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Lauryn Jones


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As a first-generation student of color, my desire is to create equitable spaces in higher education for students who look like me. While earning my Bachelor’s Degree, I majored in Psychology with a minor in African American studies which fueled my passion for social justice. Additionally, I held various positions that allowed me to advocate for social justice at my undergraduate institution, Ball State University. Serving on the Student Antiracism and intersectionality Council and also being a Peer Advocate Leader allowed me to educate my peers on how to be antiracist on campus, in their communities, and within their career field. These experiences were important for my interest in social work because I learned how to lead uncomfortable conversations that can benefit our communities. I also gained a passion for standing up for the rights of others. Through these experiences, I have been able to clearly identify my career goals. I begin my Masters in Social Work program this fall to become a Licensed Social Worker working in nonprofits and in higher education to develop programming for students from underrepresented groups to feel seen, empowered, & equipped to achieve their college and career goals.


University of Houston

Master's degree program
2023 - 2025
  • Majors:
    • Social Work
  • GPA:

Ball State University

Bachelor's degree program
2018 - 2022
  • Majors:
    • Psychology, General
  • Minors:
    • African Languages, Literatures, and Linguistics
  • GPA:


  • Desired degree level:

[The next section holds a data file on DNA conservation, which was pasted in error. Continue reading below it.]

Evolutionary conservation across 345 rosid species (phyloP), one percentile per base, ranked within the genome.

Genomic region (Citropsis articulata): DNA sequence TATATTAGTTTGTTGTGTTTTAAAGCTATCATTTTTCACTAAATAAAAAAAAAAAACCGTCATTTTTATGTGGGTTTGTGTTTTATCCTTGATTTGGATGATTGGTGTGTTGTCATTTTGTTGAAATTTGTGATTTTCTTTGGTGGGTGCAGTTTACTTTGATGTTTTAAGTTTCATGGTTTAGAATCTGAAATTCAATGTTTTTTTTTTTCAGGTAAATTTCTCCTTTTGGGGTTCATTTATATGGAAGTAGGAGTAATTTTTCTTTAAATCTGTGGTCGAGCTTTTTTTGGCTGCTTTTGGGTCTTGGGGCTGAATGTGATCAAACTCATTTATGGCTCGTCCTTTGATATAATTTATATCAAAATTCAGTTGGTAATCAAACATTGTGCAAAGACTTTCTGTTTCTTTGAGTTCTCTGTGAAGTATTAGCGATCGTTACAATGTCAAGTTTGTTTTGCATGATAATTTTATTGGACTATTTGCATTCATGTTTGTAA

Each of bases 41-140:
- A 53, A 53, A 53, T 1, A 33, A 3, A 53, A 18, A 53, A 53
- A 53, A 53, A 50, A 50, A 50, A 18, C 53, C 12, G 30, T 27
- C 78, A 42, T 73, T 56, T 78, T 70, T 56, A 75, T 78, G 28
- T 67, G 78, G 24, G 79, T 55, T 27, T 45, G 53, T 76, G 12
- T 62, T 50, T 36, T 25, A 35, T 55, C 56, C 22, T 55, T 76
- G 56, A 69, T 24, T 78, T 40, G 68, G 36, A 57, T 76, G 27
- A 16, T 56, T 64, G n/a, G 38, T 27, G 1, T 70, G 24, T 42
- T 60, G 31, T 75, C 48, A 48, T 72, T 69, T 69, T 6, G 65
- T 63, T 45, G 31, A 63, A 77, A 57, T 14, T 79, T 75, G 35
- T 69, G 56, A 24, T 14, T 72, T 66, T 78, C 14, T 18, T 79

Master's degree program

  • Graduate schools of interest:

  • Transfer schools of interest:

  • Majors of interest:

    • Social Work
  • Not planning to go to medical school
  • Career

    • Dream career field:

      Higher Education

    • Dream career goals:

      Working in DEI affairs

    • Program Coordinator

      Center for Leadership Development
      2022 – Present2 years
    • Caseworker

      A Better Way Inc.
      2022 – 2022
    • Suicide Prevention Specialist

      A Better Way Inc.
      2021 – 2021


    • Research and Experimental Psychology

      Ball State University — Research Assistant
      2020 – 2022
    • Research and Experimental Psychology

      Ball State University — Research Assistant
      2021 – 2021


    • Design
      2022 – 2022

    Public services

    • Volunteering

      National Association of Colored Women’s Clubs — Chaplain
      2022 – Present
    • Volunteering

      Stand Up, Speak Up, LLC. — Workshop Coordinator
      2017 – 2019
    • Advocacy

      Student Anti-Racism and Intersectionality Advisory Council at Ball State University — Planning Committmee Member
      2021 – 2022
    • Volunteering

      A Better Way Services, Inc. — Student Intern
      2021 – 2021

    Future Interests





    Henry Bynum, Jr. Memorial Scholarship